Fachbereich Informatik

Sorelle Friedler

(University of Maryland)

"A Sensor-Based Framework for Kinetic Data"

We introduce a framework for storing and processing kinetic data observed by sensor networks, such as highway traffic or migratory birds. These sensor networks generate vast quantities of data, which motivates a significant need for data compression. We are given a set of sensors, each of which continuously monitors some region of space. We are interested in the kinetic data generated by a finite set of objects moving through space, as observed by these sensors. Our model relies purely on sensor observations; it allows points to move freely and requires no advance notification of motion plans. Sensor outputs are represented as random processes, where nearby sensors may be statistically dependent. We model the local nature of sensor networks by assuming that two sensor outputs are statistically dependent only if the two sensors are among the k nearest neighbors of each other. We present an algorithm for the lossless compression of the data produced by the network. We show that, under the statistical dependence and locality assumptions of our framework, asymptotically this compression algorithm encodes the data to within a constant factor of the information-theoretic lower bound optimum dictated by the joint entropy of the system.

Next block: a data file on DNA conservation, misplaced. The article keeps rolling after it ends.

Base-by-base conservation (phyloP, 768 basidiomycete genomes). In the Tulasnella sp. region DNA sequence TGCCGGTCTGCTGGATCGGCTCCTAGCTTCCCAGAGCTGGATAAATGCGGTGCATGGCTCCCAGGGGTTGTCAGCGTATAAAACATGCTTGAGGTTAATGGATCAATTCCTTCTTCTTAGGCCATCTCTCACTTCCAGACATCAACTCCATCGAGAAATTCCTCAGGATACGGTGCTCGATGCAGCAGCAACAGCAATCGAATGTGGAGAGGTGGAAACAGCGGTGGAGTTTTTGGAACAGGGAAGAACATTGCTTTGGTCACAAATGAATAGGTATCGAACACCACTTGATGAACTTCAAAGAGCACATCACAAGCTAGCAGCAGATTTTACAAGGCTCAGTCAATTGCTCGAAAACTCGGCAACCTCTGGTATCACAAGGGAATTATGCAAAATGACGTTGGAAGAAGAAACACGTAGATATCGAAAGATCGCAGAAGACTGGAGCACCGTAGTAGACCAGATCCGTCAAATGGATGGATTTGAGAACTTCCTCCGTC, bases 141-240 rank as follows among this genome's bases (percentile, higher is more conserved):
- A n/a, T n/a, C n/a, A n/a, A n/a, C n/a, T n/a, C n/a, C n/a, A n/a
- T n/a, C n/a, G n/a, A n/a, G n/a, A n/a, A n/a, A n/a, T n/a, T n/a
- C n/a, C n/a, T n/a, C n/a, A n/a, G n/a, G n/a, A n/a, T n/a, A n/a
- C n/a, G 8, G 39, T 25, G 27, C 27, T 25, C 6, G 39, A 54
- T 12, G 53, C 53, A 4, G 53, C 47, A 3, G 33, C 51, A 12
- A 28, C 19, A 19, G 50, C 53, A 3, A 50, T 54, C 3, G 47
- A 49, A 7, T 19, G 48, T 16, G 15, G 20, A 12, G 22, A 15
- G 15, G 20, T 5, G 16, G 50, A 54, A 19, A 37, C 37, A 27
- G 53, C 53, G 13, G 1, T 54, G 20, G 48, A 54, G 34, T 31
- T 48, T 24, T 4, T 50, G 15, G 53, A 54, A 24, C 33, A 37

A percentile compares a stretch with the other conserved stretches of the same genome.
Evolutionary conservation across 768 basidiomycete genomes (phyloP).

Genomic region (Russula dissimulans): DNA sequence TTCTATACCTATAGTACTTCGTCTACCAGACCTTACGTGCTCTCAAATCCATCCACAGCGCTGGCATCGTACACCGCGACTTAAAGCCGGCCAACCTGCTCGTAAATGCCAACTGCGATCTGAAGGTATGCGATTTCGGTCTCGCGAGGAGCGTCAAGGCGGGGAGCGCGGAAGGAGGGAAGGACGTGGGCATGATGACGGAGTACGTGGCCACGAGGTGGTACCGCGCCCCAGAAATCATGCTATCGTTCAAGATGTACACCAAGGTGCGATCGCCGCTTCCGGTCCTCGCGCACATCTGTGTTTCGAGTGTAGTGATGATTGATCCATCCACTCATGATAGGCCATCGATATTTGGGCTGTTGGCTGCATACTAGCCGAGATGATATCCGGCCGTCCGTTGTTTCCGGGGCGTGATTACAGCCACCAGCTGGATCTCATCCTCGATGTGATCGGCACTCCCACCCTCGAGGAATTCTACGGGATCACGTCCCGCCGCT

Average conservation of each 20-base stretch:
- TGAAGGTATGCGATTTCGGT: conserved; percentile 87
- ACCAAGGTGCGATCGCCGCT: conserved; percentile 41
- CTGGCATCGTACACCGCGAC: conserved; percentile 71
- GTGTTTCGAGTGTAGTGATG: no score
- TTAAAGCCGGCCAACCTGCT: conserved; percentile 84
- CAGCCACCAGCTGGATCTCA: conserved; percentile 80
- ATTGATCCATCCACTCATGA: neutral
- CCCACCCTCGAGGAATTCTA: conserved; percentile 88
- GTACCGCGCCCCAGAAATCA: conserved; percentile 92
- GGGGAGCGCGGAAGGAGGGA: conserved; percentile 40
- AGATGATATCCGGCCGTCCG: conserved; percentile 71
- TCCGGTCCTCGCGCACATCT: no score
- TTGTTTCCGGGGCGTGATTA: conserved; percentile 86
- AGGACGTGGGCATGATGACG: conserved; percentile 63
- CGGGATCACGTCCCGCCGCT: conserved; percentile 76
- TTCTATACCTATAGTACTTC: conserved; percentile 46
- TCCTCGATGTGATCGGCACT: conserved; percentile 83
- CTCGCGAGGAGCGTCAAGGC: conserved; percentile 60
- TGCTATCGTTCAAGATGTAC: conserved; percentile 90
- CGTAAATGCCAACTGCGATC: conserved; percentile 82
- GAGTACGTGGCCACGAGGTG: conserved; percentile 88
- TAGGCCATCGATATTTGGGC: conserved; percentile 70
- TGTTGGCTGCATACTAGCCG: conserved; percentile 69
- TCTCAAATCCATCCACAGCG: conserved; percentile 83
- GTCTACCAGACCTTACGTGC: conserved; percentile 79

We also present an efficient algorithm for answering spatio-temporal range queries. Our algorithm operates on a compressed representation of the data, without the need to decompress it. We analyze the efficiency of our algorithm in terms of two natural measures of information content, the statistical and empirical joint entropies of the sensor outputs. We show that with space roughly equal to entropy, queries can be answered in time that is roughly logarithmic in entropy. These results represent the first solution to range searching problems over compressed kinetic sensor data and set the stage for future statistical analysis.

This is joint work with David Mount.



Zeit: Dienstag, 02.02.2010, 14.00 Uhr
Ort: Saarbrücken, Wartburg, Raum 410
Hinweis: Der Vortrag wird live nach Kaiserslautern Gebäude 49, Raum 206 übertragen.